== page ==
WEST LAFAYETTE, Indiana, May 6, 2004 (ENS): A Purdue University
research team has found a set of genes that may orchestrate
insects' ability to fight the effects of pesticides.
The study of fruit flies "suggests that more than
one gene may be involved in making insects resistant
to certain pesticides," said Barry Pittendrigh,
associate professor of entomology.
"Using a music analogy, metabolic resistance may
not be a single individual playing a single instrument,"
he added. "It is more likely a symphony with numerous
instruments playing a role in producing the music."
Pittendrigh said the ultimate aim of the research is
to develop methods to prevent insect damage to plants.
Results of the initial study are published in the May
4 issue of "Proceedings of the National Academy
The researchers looked at some 14,000 genes from both
metabolically resistant and non-resistant wild-type
They identified dozens of genes that were different
in resistant fly lines compared to non-resistant wild-type
Joao Pedra, an entomology doctoral student and lead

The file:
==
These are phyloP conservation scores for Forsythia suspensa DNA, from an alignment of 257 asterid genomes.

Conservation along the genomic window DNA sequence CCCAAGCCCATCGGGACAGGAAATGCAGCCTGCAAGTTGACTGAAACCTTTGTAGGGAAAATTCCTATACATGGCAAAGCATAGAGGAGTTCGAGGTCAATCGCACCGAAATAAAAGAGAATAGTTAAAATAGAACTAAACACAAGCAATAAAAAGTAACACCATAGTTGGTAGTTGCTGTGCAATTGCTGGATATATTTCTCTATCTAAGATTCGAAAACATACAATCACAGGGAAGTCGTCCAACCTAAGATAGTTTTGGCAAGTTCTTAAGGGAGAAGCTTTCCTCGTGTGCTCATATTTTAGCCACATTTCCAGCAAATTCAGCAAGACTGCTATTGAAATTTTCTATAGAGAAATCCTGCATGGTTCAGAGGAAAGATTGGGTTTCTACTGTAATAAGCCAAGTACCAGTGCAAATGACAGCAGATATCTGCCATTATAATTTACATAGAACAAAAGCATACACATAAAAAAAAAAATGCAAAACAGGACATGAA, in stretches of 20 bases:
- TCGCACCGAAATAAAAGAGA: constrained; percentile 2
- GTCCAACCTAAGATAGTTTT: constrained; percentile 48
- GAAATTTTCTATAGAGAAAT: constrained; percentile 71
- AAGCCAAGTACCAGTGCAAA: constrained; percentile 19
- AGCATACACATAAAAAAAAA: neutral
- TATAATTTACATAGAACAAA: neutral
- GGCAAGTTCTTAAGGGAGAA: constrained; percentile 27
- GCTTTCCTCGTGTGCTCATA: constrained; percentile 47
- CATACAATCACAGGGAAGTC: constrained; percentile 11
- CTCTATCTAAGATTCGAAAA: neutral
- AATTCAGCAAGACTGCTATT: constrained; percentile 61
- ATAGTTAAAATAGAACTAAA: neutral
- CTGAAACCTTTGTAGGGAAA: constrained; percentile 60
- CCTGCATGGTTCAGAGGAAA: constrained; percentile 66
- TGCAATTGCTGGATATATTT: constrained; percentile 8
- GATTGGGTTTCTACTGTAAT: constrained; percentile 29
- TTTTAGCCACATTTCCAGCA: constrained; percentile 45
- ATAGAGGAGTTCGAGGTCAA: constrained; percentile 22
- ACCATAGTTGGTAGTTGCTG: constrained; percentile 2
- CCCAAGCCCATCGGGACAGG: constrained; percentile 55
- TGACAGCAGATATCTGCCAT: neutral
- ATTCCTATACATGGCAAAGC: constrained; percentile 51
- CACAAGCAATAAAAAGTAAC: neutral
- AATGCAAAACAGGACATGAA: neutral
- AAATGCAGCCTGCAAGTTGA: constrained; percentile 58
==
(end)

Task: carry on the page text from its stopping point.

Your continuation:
author of the paper, said data from the study suggest
that more than one detoxification gene is over-expressed
in resistant insects.
"Different resistant fly lines also may have different
levels of expression of these genes," Pedra said.
"This may affect how resistant they are to a pesticide."
Knowing genes involved in resistance and their relationship
to each other would provide scientists with information
needed to develop ways to halt insects' detoxification
of chemicals designed to kill them.
"It would be great if we would ultimately identify
a 'conductor' gene that is critical for directing the
biochemical processes that allow insects to detoxify
pesticides," Pittendrigh said. "A gene or
genes that may be critical for resistance, in turn,
may become targets, enabling us to develop compounds
to control pesticide resistant insects."